Before the house music of the 2010’s, the pop music of the 2000’s, and the rap music of the 1990’s, rock topped the charts. Sadly, it seems to be losing its relevance in the world and in Eurovision. In recent years rockers at ESC have learned that they must adapt their sound or suffer a poor result. However, like most genres of music, rock has many different sub-genres, some of which have fared better in our annual schlagerfest. Let’s have a look-see…
Music in the style of Coldplay and Green Day often does well. Usually this has a more pop-house or a hip-hop twist. Combined with some cute guys that get everyone fangirling, they can make a real impact on the scoreboard. Finland’s Softengine, featuring the adorable Topi Latukka, recently scored the best result for their country since their victory in 2006 (more on that later). Also in this category is Turkey’s maNga, the runners-up to Germany in 2010.
Classic 70’s-style Rock
I might be a high school student, but I’m an old soul at heart. Outside of Eurovision, Rush and Aerosmith are my absolute favorite bands. Their style of rock is my absolute favorite, and I love seeing it transferred to the Eurovision stage. Unfortunately, it has zero chance of qualifying. These old-time artists often sing in their native language, and it’s probably the death sentence. Two examples of this are last year’s entry from Albania, Identitet (although the problem might have been the excessive amount of pyro), and Latvia’s entry in 2004, Dziesma par laimi. Neither qualified, coming 15th and 17th, respectively, in their semi-final.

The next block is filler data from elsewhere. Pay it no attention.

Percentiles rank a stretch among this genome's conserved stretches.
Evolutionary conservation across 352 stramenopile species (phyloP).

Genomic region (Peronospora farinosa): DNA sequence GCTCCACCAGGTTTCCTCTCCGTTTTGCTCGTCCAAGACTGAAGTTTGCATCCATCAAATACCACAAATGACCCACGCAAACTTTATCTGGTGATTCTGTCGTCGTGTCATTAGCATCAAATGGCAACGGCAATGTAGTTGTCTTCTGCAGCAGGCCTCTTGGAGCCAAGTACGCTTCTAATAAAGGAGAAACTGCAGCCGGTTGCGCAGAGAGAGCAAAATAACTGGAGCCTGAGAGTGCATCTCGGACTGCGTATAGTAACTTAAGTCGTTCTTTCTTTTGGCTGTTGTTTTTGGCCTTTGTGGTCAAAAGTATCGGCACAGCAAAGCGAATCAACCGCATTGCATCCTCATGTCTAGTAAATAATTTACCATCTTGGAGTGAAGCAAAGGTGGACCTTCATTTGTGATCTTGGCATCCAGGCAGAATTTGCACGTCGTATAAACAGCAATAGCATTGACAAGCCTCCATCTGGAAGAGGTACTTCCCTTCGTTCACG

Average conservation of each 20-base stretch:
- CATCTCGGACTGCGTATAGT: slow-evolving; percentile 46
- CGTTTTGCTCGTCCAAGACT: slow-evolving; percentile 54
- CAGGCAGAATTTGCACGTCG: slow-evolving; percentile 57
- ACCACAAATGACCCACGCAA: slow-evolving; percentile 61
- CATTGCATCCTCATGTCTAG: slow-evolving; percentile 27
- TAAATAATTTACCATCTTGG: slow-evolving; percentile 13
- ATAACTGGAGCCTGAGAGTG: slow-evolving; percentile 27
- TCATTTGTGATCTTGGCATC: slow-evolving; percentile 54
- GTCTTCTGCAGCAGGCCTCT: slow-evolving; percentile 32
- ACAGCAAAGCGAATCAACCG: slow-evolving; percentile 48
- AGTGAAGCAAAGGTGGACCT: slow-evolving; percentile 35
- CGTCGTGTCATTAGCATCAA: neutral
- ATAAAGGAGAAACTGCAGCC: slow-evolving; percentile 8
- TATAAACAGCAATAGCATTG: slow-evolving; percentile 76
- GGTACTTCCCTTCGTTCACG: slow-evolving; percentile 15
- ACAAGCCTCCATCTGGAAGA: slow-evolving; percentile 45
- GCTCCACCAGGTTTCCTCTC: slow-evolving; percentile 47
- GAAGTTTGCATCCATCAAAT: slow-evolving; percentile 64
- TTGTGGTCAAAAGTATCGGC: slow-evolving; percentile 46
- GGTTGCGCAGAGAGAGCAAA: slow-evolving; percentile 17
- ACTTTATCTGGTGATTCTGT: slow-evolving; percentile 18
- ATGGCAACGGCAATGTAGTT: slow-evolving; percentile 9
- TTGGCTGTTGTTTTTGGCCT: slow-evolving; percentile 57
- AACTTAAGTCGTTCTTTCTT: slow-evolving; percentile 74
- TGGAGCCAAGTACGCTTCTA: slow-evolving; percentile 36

We proclaimed 2014 the year of angry women, but chick rock is a sub-genre specifically for this type of music. From Emma singing of her hate for the inconveniences of the city, to Hanna telling a creepy stalker to back off, to Sinéad Mulvey shouting at her cheating boyfriend, these women have no feelings of mercy! Chick rock often does poorly, and is often a pre-show favorite that scores shockingly low.
These KISS wannabes haven’t gone full-on metal yet, but they are much more stylish than the classic rockers. A bizarre combination between crazy costumes and classic rock music with a bit of emo mixed in, they are commonly found on the right-hand side of the Grand Final scoreboard. Need an example? Look no further than Sweden’s entry in 2007, The Ark with The Worrying Kind, or Finland’s entry the next year, Teräsbetoni with Missä miehet ratsastaa.
While this type of rock has never even crossed the Eurovision stage, we owe it a mention. This type of music usually includes ear-ringing volumes and lots of screaming. The music itself is often very depressing as far as lyrics are concerned, and there are often lots and lots gimmicks involved. We salute Outrigger, who performed Echo in Melodifestivalen this year, and Winny Puhh’s insane performance of Meiecundimees üks Korsakov läks eile Lätti.
Rock’s Sole Victory in Modern Eurovision
This one does not need any introduction. We all know and love our favorite monsters, the members of Lordi! Headed by makeup artist Tomi Putaansuu (a.k.a. Mr. Lordi), this unique ensemble stormed their way to Finland’s long overdue victory in 2006. Here is Hard Rock Hallelujah!
Do you think that rock is undeservedly wronged in Eurovision? Could you care less about its inclusion in the final? As they would say in the European home of rock, kertokaa miedän kommenteissa!